The Risk Assessment should include:

  • Hazards:these can include a missing person, loss or theft of property, catering and delegate’s diets, health and safety, travel and transport, site environments of both the meeting venue, accommodation and off-site venues plus general welfare.
  • Other items to be included in a risk assessment include: who might be harmed and how, the procedure and protocols to follow, how high the risk is, what further action needs to be carried out and who is responsible for the action and following the procedure through.

Event Insurance

Every event organised should have insurance cover. There are plenty of insurance companies that specifically cover events and you can choose the level of cover required. If participating as a third party at an event check the insurance of the organising company or venue.

Special Event Insurance is recommended to protect against the financial risk associated with organising or attending events. Cover includes Event Cancellation Insurance which protects against cancellation or postponement due to adverse weather, communicable diseases, volcanic ash cloud, terrorism and civil unrest.

Non Appearance Insurance covers non-appearance of key speakers at a conference, a band or singer at a concert. Event Liability Insurance covers Public Liability and Employers Liability and Event Property Insurance protects event organisers against damage or loss of owned or hired-in equipment. Event Property Insurance can cover marquees, audio-visual equipment, communication equipment and more.

Further information:

http://www.hse.gov.uk/event-safety/managing-an-event.htm

http://www.swale.gov.uk/events-risk-assessment/

 

Conference & Seminar Tips: On-Site Management, Programme Schedule Running Order, what should be included

Running Order with Venue or Hotel

  • This is like the Bible of the event and should be the reference that all the event team have access to so that they understand what is happening at any given time during the event. The more complicated and involved the event the more important it is to understand and refer to the running order. It should contain all contacts, facts and procedures for the smooth running of the event and programme.
  • The organiser of the event will have drafted their own running order and the venue will also have their own version of the function sheet. It is most important that both running orders reflect the same timings and actions so that the entire programme is covered and that they both agree on the details about each venue and part of the programme. This all should have been reviewed in a pre-conference meeting between the event manager and the venue staff.
  • Always run through the duties and responsibilities of all the staff involved on-site with them. Have a regular team meeting to go through how things will happen during the event so everyone knows what is expected of them and what their responsibilities are. Go through each day with the venue staff to make sure that any last minute changes or amendments to their Function sheet reflect those on the event managers running order.

Suggestion for the items to include in a conference running order:

  • Contact details of all staff involved in the event from the organiser’s side as well as the venue and client. Listed should be their name, job title, responsibility, and mobile phone or pager number.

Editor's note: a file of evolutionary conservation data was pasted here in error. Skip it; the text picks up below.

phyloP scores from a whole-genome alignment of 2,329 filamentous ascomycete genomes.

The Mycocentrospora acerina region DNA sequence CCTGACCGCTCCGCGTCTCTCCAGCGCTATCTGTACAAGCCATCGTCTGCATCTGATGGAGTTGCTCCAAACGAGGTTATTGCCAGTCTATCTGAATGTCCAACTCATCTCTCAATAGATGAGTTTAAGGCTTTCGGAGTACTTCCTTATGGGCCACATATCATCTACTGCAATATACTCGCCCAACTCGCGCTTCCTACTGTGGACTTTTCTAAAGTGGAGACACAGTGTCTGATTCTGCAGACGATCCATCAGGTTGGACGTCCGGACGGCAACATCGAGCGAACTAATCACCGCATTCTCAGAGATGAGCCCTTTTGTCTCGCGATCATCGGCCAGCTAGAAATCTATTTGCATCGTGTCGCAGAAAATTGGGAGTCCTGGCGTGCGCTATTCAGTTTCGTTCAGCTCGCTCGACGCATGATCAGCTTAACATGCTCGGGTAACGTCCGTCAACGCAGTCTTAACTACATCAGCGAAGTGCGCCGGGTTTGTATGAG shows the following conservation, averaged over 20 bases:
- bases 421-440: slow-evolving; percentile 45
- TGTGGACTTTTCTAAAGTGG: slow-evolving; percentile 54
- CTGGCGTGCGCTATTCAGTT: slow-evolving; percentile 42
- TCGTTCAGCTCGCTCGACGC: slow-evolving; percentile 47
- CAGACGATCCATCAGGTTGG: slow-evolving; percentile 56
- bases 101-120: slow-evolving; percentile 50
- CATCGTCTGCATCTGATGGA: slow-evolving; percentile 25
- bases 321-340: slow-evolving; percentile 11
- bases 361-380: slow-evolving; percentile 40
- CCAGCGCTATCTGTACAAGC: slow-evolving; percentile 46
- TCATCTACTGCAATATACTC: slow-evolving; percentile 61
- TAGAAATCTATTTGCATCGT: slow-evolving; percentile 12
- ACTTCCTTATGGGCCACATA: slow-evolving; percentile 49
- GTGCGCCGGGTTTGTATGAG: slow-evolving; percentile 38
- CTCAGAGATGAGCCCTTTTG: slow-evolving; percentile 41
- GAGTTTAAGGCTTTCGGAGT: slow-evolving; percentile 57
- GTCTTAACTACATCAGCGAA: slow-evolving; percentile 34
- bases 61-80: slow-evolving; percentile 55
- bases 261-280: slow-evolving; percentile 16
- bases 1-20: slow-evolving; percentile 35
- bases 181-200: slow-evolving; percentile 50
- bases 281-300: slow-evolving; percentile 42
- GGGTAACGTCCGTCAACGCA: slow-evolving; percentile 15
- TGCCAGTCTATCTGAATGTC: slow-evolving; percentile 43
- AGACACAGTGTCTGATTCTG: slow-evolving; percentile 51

• All suppliers involved in the event with name, responsibility and contact details
  • Contact details of hotels where any of the delegates are staying as well as other venues where social events or meetings may be happening
  • Destination Management Company (e.g. when event is abroad), transport, exhibition builders, shippers – basically anyone or company involved in the execution of the event.
  • A miscellaneous section that can contain the following:
    • Account information: what is to be charged to the master account
    • Signature authority
    • Special instructions referring to any part of the programme, such as food and beverage information, dietary considerations, security, and delegate bags
    • VIPs: who and when they are coming, any special groups and activities
    • Any extra meetings apart from the official programme and when and where they are to be held
    • Extra staff/hostesses: when they are expected at functions, their roles and allocation
  • Conference meeting room information to contain the following, normally in date order:
    • Name of the room, where it is found, date and time the room is used
    • Set up of the room for each stream, date and session
    • Audio Visual equipment to be present in the meeting room, and the name of the person responsible for making sure the set up is correct each day
  • Signage for the programme:
    • What signage is required, when it is to be set up and where, when it is to be taken down, and who is responsible
  • Day by day schedule of the event – this contains all the detailed information regarding what is happening in organising the programme, to include:
    • Schedule of specific timings, what the activity is, where it is located, notes and comments, and who is responsible. This can include the pre-event day that covers set up of the event and arrival of client etc. as well as the actual event day, and post conference activities
    • Catering schedule to include what is served when and where. This should include menu and drinks for each refreshment break, social receptions and meals, plus an indication of quantity

Every one involved in the events team should be supplied with a running order of the event. At the start of each day there should be a run through of what will be happening by the event manager with the team, as well as with the venue duty manager and banqueting manager. Hold a review at the end of each day to make sure that any mishaps do not recur the following day, to note any amendments and identify any ways to improve the smooth running of the event from day to day.

Good communication, and keeping everyone who needs to know informed of what is happening, is paramount.